Do they have free agency?
The Asian Games, which just began in Beijing, feature many of the usual Olympic sports. And then there's kabaddi.
Kabaddi, played mainly in South Asia, is contested on an outdoor dirt court about the size of a volleyball court and by mostly barefoot kabaddi-ists, seven to a team. To score, a lone raider from one side crosses a line into his opponent's side and tries to touch enemy players and escape before they can tackle or otherwise pin him down.
If he is caught, his opponents get a point, and he must sit out the rest of the round, which ends when all seven on one team have been sent to the bench.
Oh, one more thing: The raider must maintain a steady chant o"kabaddi, kabaddi" while in enemy territory, all without pausing for a breath.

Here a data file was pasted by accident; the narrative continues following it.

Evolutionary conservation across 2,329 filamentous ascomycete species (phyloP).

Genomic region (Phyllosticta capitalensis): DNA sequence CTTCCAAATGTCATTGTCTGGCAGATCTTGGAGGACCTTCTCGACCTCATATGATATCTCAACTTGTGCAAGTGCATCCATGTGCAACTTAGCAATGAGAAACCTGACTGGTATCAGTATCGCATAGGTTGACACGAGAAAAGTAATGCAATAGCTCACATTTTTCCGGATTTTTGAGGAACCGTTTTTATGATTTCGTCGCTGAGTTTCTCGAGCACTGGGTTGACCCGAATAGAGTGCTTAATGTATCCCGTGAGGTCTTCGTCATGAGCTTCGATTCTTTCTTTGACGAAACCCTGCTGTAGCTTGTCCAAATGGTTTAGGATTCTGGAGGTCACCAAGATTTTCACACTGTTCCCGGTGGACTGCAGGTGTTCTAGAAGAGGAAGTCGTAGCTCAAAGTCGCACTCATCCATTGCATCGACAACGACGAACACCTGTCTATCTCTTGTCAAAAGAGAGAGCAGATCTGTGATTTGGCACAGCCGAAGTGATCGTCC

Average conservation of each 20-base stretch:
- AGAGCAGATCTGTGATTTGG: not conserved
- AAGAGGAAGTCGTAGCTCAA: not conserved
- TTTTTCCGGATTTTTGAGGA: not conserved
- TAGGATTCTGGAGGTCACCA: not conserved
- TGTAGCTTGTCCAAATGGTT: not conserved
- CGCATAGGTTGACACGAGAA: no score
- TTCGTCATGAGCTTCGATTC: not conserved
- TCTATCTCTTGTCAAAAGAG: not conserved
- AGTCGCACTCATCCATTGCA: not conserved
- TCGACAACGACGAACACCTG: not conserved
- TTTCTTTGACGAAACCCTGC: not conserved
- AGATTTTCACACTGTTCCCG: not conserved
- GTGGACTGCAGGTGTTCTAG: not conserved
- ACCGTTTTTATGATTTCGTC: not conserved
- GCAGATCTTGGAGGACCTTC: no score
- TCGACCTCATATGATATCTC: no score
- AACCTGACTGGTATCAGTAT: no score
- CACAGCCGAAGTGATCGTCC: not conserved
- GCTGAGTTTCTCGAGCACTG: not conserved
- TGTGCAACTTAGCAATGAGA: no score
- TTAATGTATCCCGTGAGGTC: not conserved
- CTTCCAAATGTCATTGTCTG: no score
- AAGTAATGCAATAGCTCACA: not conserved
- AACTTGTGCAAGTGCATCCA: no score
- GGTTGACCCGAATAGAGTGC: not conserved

Does that sound strange? Perhaps. But try explaining football to the uninitiated: There are 11 players to a team, see, and they wear all this hard plastic and they hit each other a lot while trying to carry an oblong ball across a goal line . . .
Allison Welder, assistant professor of pharmacology at the University of Oklahoma: "A football player who uses cocaine is a heart attack waiting to happen."
He'd love to chew out Dykstra
A few weeks ago, Andy Van Slyke of the Pittsburgh Pirates accused tobacco-chomping Lenny Dykstra of the Philadelphia Phillies of turning center field into a toxic waste dump with all that tobacco juice he sprays around.
Well, it finally happened. Van Slyke made an error on a ball hit by Dykstra -- and blamed that on Dykstra, too.
"The ball hit a toxic piece of cancerous tobacco," Van Slyke said. "He's not only hazardous to your health out there -- he's hazardous to your fielding average."